Pending sales of U.S. homes rose by two percent in January from the previous month, according to the National Association of Realtors, beating expectations.
Economists polled by Bloomberg had forecast a 1 percent gain. It was the highest level since April 2010. December's pending home sales were down a revised 1.9 percent from November, a smaller drop than the 3.5 percent previously reported.
Pending sales, which are a leading indicator of the housing market, rose eight percent in January from a year earlier, NAR said.
Pending sales are calculated when a contract is signed, but before the deal closes, typically one or two months later. NAR's index measures around 20 percent of the country's transactions.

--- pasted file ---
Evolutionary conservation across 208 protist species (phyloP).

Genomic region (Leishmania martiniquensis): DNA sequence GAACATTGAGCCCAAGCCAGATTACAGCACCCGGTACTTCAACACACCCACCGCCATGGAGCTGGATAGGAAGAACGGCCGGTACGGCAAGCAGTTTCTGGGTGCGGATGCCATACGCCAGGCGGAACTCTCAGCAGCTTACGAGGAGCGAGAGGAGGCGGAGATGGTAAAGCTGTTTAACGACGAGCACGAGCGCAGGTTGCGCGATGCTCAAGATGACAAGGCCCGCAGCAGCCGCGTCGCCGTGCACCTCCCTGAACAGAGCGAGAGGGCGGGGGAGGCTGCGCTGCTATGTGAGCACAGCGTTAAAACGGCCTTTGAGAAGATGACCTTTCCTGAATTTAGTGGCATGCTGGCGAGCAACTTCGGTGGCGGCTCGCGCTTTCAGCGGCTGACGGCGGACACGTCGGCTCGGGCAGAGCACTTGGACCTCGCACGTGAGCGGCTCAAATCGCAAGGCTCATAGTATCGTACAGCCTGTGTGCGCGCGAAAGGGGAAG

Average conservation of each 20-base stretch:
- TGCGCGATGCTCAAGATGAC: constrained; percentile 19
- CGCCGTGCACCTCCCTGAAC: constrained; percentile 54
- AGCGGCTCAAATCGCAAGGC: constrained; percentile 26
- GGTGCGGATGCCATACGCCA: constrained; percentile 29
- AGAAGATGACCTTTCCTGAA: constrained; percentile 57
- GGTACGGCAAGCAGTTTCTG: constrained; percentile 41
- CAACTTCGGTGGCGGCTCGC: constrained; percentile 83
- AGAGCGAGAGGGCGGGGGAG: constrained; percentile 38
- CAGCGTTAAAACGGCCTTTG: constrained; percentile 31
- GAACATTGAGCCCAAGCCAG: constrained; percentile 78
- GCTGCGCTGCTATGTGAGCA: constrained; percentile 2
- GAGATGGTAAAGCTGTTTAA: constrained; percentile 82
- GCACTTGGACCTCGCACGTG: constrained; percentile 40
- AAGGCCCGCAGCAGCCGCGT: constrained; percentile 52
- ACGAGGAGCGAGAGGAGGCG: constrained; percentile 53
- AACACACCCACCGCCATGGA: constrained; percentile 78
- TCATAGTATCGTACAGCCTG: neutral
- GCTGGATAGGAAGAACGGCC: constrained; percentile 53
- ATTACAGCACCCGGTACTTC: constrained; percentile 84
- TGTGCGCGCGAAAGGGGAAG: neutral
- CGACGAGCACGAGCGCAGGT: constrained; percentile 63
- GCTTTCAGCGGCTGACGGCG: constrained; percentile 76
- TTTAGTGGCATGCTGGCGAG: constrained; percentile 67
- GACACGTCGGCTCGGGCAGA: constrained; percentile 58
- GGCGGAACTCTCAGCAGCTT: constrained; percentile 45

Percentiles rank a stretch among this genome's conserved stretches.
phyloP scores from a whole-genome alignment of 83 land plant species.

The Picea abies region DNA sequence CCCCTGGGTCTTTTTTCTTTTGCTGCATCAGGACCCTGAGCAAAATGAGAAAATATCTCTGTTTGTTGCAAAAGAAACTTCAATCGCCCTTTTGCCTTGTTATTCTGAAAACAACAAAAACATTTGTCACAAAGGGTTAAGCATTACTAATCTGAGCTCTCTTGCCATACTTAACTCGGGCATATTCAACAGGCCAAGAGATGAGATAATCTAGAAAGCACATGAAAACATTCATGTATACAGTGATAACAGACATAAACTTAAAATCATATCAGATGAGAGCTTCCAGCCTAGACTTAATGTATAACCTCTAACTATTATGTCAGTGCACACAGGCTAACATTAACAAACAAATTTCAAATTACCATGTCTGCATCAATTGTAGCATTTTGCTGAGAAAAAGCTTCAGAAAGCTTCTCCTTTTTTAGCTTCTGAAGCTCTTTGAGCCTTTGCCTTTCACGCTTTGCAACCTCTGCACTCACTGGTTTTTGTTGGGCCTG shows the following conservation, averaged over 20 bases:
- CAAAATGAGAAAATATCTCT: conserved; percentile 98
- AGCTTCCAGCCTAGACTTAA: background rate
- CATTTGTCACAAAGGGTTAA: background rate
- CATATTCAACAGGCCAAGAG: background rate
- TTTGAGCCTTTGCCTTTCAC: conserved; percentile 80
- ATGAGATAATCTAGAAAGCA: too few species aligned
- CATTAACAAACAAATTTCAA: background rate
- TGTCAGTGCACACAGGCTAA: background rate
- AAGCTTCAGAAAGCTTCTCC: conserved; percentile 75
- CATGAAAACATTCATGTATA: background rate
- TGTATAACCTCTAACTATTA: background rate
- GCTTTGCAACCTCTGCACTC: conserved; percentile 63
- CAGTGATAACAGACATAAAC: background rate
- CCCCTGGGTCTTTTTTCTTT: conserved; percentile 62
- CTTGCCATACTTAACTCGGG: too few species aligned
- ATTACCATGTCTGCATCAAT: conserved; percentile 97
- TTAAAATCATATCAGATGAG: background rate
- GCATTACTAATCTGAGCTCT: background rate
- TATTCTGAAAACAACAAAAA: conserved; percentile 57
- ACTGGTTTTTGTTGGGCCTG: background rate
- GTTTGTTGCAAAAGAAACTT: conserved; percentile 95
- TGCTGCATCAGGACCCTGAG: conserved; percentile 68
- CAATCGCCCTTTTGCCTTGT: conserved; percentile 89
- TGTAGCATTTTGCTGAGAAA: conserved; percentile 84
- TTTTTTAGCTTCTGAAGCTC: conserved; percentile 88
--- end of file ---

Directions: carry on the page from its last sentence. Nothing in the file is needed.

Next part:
Given more favorable housing market conditions, the trend in contract activity implies we are on track for a more meaningful sales gain this year, Lawrence Yun, chief economist of NAR, said in a statement.
With a sustained downtrend in unsold inventory, this would bring about a broad price stabilization or even modest national price growth, of course with local variations.
In the Northeast, pending sales rose 7.6 percent compared to the previous month and 9.8 percent above January 2011. Midwest pending sales fell 3.8 percent month-over-month but rose 10.8 percent from the previous year.
Pending sales in the South increased 7.7 percent month-over-month and 10.5 percent from the prior year, while in the West, pending sales fell 4.4 percent month-over-month and were up 0.7 percent from 2011.
Movements in the index have been uneven, reflecting the headwinds of tight credit, but job gains, high affordability and rising rents are hopefully pushing the market into what appears to be a sustained housing recovery, Yun noted.
He said sales could rise by 15 percent if credit availability returned to normal.